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Interviews

Back to business: interview with Professor Valentina Bosetti

Reading time: 5 minutes

Valentina Bosetti wears many hats: she is a professor of Climate Change Economics at Bocconi University, a senior scientist at the European Institute on Economics and the Environment, and has been a lead author on the last two editions of the Intergovernmental Panel on Climate Change (IPCC) Assessment Report.  

Tra i Leoni asked Professor Bosetti about how the scientific & research communities have adapted to working and collaborating under the effects of the COVID-19 pandemic, how she feels about returning to “business as usual”, and her thoughts on the upcoming COP26 UN climate summit in Glasgow, Scotland. 

 I imagine that working on the IPCC and being a member of the CMCC are a highly collaborative jobs whose routine has been altered by the COVID-19 pandemic — how has interaction between researchers changed with restrictions under COVID? 

Do you think the shift has had a positive or productive influence on how work is conducted (and will be conducted in the future)? 

For the first year, at least, we were one of those categories for which the nature of our job did not change a lot — mostly because we tend to work with colleagues located far away and we always work with a lot of remote calls etc., so we were used to all the instruments that are now popular with most people. We had “in the bank” a lot of relationship networks and even friendships with colleagues from all the travel we had done before. So, for the first year we mostly benefitted from all the past relationships we had accumulated. In a small sense, some of us were actually happier that we had to travel less. 

Now that we’re well into the second year, I can tell you that, first of all, what I just said is very selfish and is valid for anyone who already had a past in research — for younger research this was a complete mess. Second of all, now what we had “in the bank” is starting to be depleted, and a lot of work that was in the pipeline has gone. It’s not that easy to brainstorm new work from a distance — you need the little advantages of being in the same place [as your collaborators]. While we now have this [relationship] with our Italian colleagues, it’s still complicated [to work with] our European colleagues, and mostly out of the question for US colleagues and colleagues from other continents. My big fear is that there will be a tendency to be more nationalistic in research, and this is something we have to fight against.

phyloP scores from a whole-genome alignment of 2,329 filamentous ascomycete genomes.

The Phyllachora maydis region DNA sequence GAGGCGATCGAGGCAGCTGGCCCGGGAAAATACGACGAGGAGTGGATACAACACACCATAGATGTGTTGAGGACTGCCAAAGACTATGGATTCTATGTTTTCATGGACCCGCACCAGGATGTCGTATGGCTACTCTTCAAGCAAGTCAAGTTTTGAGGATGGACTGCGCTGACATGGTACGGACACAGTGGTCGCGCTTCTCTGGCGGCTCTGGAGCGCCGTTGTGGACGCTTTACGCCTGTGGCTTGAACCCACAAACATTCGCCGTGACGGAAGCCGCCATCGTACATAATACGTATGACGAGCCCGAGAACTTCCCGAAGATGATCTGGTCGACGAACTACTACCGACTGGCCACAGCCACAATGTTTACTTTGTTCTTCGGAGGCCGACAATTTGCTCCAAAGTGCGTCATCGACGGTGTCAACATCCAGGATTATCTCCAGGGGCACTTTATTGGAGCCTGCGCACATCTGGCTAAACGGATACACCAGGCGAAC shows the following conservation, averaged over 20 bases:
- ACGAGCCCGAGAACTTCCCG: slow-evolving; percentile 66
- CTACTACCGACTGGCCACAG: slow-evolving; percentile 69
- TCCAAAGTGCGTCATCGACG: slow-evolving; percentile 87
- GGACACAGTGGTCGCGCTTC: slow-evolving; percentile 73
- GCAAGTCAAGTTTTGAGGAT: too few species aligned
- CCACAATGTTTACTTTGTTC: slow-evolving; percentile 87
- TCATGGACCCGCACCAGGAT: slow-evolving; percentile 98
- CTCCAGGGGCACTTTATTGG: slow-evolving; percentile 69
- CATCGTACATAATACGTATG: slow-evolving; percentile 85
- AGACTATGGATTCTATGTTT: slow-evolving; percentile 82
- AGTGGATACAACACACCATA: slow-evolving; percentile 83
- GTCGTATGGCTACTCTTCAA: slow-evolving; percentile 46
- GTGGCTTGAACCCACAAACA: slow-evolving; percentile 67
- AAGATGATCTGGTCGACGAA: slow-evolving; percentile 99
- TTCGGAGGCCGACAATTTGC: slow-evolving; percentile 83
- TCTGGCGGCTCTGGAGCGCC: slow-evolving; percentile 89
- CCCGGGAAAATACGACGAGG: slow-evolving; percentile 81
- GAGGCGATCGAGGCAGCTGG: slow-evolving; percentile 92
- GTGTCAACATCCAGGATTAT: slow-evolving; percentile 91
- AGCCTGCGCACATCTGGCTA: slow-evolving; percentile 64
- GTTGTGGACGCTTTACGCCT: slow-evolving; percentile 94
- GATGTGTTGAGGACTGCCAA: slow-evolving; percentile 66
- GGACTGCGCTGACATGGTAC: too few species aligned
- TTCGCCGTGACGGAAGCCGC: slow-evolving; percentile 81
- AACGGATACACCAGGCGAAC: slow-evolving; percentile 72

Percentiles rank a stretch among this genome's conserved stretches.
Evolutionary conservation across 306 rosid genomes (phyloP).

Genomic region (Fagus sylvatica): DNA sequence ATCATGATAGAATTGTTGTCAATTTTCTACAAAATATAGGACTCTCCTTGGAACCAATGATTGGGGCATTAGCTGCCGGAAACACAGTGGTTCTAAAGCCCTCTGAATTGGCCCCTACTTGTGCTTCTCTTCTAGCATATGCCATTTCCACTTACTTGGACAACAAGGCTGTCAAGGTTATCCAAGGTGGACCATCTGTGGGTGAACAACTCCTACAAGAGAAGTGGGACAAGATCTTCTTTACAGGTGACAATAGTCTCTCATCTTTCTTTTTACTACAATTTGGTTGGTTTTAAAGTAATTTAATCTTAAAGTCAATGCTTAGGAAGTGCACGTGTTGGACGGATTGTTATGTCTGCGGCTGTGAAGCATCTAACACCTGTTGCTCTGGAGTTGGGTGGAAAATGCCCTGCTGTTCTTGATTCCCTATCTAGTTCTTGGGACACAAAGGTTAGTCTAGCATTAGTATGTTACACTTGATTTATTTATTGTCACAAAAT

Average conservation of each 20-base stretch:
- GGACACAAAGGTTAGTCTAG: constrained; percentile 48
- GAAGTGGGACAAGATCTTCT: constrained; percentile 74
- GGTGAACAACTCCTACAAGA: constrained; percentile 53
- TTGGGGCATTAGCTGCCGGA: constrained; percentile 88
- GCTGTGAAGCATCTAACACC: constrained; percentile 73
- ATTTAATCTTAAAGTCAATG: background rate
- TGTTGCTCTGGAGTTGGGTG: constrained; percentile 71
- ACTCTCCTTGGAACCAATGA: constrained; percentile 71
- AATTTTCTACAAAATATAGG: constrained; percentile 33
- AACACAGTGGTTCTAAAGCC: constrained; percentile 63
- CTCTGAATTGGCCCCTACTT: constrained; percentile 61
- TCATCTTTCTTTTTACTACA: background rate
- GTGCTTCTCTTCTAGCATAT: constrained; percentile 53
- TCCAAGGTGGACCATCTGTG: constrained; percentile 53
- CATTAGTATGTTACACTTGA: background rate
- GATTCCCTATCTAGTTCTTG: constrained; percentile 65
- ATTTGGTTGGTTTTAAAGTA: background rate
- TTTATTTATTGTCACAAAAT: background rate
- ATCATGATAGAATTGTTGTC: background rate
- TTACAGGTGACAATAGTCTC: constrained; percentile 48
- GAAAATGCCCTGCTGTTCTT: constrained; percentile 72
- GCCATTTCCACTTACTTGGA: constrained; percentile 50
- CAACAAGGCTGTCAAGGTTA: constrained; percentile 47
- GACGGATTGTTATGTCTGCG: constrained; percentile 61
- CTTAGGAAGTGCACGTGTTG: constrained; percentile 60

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For the IPCC I think this was instead very problematic because we need to coordinate hundreds of people working in different chapters. What works at the week-long meetings that we have every six months is that not only do we work with the other people from our chapter, but in the evenings, mornings, and nights we go to cross-chapter meetings that are extremely important. This really didn’t work virtually. 

When you’re in a remote setting its easier to speak for people who are native language speakers, it’s easier for people who have a tendency to take all the stage to keep it for longer — there were many many problems that affected the IPCC’s process. 

 Do you think that the process of research and especially of data collection has been hindered by COVID restrictions — i.e., scientists physically unable to carry out their field research (surveys, geological or biological sample collection etc.)? 

In economics there is not much of that — there’s mostly in development economics. 

Research at the North Pole and all that kind of research kept going. Big research projects to collect data on, say, the number of forests etc. mostly kept going. But smaller projects for smaller groups — poorer groups — may have not gotten permits [travel and access places for research.] 

For sure there will be a slowdown in all research fields where you need to collect data, if you’re not a part of big groups. This will probably create an even greater wedge between rich researchers — meaning researchers from rich US universities — and other researchers. 

It is well known that the effects of the pandemic will be felt far into the future, and even though global fossil CO2 emissions decreased slightly in 2020, they are expected to bounce back in 2021 and onwards.